Table of Contents
2. The Elizabethan Sonnet Tradition
3. Shakespeare’s Adressees
3.1. The Fair Male Youth
3.2. The Dark Lady
5. Works Cited
“Two loves I have, of comfort and despair” – for somebody who is familiar with that kind of poetry, this beginning of Shakespeare’s sonnet 144 should be striking for at least two reasons: 1) For one thing, it is the fact that the lyrical speaker talks of two loved ones. Usually, sonnets praise one beloved person (or concept, such as love itself) which the speakers love with all their heart but which they cannot reach for one reason or another. 2) The emotions the lyrical speaker has towards those loves are quite strange: “comfort and despair”. Typically, the predominant if not the only feeling the speakers of such love poetry have is love, without any further requests, regrets, or conditions under which they love, especially without such biased concepts as “comfort and despair”. Hopefully, it becomes clear that this Shakespearean sonnet is far from being typical of the genre, at least as far as the treatment of the addressee is concerned.
However, this peculiarity is not only limited to this poem, but it permeates all of Shakespeare’s sonnets, which are an outstanding example of the development and changes taking place within that genre. And this is also the reason why, in this paper, I will be concerned with Shakespeare’s addressees in his sonnets, pointing to striking attitudes the speaker has towards his addressees, hinting at the development of the relations, and also outlining the Elizabethan sonnet tradition.
2. The Elizabethan Sonnet Tradition
When talking about the Elizabethan sonnet tradition, it is worth to take a look at the development and the history of the genre first; for though one usually associates Shakespeare with this type of poetry, sometimes also Sir Phillip Sidney, he is not the first one to write sonnets.
It all started in the 14th century with Italian poet Francesco Petrarcha who started to write poems consisting of 14 lines written in iambic pentameter. Those poems generally elaborated on the “hopes and pains of an adoring male lover” (Abrams: 124). The people obviously loved them, which is the reason why they spread quite far, and in the early 16th century Sir Thomas Wyatt was the first one to write Italian sonnets (Italian in structure and subject) in the English language. Later on, major poets, such as Henry Howard, Earl of Surrey, experimented with the type and eventually created the English sonnet (also called the Shakespearean sonnet, “after its greatest practitioner”, to quote Abrams (124)), which differs from the Italian in its stanza form.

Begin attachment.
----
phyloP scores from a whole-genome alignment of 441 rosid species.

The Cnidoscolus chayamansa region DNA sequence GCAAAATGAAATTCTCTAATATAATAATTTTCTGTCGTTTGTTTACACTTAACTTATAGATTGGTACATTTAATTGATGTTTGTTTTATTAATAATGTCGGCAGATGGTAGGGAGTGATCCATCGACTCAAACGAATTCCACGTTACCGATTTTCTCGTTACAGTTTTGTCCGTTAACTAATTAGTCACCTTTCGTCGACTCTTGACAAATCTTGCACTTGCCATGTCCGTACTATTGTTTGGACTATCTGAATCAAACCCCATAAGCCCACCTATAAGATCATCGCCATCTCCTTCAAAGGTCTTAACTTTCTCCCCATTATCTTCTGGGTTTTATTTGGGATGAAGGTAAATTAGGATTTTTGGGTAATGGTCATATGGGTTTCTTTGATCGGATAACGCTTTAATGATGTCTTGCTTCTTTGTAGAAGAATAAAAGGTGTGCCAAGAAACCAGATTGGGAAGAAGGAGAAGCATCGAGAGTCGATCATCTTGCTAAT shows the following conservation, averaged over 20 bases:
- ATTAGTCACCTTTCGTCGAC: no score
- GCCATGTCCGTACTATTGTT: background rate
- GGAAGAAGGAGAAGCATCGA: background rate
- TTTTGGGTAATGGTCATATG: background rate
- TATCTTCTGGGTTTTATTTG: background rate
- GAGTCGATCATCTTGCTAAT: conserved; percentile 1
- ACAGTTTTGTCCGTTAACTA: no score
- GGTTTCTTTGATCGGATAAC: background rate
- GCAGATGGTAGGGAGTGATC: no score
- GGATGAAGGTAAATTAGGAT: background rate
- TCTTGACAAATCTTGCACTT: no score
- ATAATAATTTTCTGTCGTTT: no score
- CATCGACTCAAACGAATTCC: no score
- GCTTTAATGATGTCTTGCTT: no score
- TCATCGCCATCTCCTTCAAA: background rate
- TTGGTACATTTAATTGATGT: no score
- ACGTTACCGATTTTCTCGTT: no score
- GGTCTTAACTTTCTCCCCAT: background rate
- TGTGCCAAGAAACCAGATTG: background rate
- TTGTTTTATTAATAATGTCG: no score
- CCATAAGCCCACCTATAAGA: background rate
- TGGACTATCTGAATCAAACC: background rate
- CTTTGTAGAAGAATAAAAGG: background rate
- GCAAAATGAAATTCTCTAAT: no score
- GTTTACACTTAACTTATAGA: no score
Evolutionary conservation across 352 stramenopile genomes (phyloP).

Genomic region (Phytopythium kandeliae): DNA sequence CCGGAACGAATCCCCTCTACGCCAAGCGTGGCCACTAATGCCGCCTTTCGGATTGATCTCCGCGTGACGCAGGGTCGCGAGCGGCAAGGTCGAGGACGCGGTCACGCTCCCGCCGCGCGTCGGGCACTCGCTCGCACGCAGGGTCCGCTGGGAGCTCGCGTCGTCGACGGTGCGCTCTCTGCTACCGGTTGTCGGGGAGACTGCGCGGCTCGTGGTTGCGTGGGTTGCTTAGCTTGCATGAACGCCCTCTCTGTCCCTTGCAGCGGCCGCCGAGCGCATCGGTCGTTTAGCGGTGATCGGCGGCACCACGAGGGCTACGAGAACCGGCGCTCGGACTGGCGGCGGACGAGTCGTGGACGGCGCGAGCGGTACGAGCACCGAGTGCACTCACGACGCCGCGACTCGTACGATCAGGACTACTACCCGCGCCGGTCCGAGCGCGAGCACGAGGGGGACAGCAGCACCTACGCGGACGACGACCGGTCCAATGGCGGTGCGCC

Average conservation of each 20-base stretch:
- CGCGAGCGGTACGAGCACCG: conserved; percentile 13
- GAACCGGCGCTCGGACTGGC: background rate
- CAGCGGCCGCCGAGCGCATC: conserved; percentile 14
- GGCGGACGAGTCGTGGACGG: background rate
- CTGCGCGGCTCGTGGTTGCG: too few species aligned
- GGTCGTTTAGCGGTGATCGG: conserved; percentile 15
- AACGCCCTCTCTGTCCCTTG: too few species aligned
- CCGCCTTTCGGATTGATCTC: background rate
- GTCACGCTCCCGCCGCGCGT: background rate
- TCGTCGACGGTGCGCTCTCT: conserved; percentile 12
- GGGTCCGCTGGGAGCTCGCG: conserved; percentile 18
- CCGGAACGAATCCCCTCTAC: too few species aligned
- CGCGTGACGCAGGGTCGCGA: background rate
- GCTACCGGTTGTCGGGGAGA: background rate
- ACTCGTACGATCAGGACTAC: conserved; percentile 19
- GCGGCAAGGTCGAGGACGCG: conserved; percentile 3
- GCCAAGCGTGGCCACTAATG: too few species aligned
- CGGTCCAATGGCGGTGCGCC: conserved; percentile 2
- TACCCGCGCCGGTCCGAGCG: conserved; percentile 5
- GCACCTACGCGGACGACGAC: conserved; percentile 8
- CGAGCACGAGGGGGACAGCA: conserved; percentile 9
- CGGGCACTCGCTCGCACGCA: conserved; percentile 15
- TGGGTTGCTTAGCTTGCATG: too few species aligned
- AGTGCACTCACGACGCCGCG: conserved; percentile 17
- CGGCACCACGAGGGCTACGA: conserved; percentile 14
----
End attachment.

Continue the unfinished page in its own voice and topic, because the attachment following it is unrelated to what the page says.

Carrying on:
In the following time, many other poets worked with the genre. The topic was always love, be it sexual love or love between a man and a woman in its romantic sense, until early in the 17th century John Donne published his sequence of sonnets which he named Holy Sonnets, and which were not concerned with the love between members of the human species but with the love of a Christian to God. From that time on, the genre of the sonnet was exploited to serve many purposes; it incorporated many different and sometimes even diverse topics, and underwent several changes.
What is important to know in our context, is the treatment of the lady in Elizabethan sonnets and especially the beauty ideal of those times. As propagated in English sonnets of the early period, e.g. in Sir Phillip Sidney’s cycle Astrophel and Stella, fair women were those who were, obviously, beautiful and who had blonde hair. Additionally, they were chaste and, if possible, highborn. And in piece with Italian sonnets, those women were treated as divine objects. They were wonderful, adorable – so the youths loved them and longed for them; but at the same time they were out of reach for them, thus causing them pain, for they would never attain them.
The last question to be answered here is how Shakespeare fits into this scheme. Well, apart from the fact that he wrote a lot of sonnets compared to his contemporaries, he, to my mind, also belongs to a category of poets I would like to call the poets of transition. Now what does that mean? Basically, this means that he introduced some changes to that type of poetry: as we will later see, he uses old elements of the genre and combines them with new ones that have not been used in this context so far, thus paving the way for later poets, as for instance John Donne, with their new themes, motifs, and attitudes.
3. Shakespeare’s Addressees
Shakespeare wrote 154 sonnets. And although Katherine Duncan Jones, the editor of the Arden Shakespeare’s edition of Shakespeare’s sonnets, the edition I am and will be using to quote, claims that “Contrary to what most previous editors have maintained, there is every reason to believe that the 1609 Quarto publication of Sonnets was authorized by Shakespeare himself” (34), we eventually cannot say whether it is true. Therefore, we also do not know whether the order of the sonnets that we have today, is also the order Shakespeare intended for the sequence. However, due to the publisher of the first Quarto of Shakespeare’s sonnets (1609), Thomas Thorpe, his analyses and later contextual analyses, they have been put into the order we still have, with the first 126 sonnets addressed to a fair, male youth, and the last 28 being addressed to a lady, the so-called dark lady. In the following, I will therefore first focus my attention on the poems dealing with the fair male, afterwards highlighting some peculiarities in the dark lady-sequence.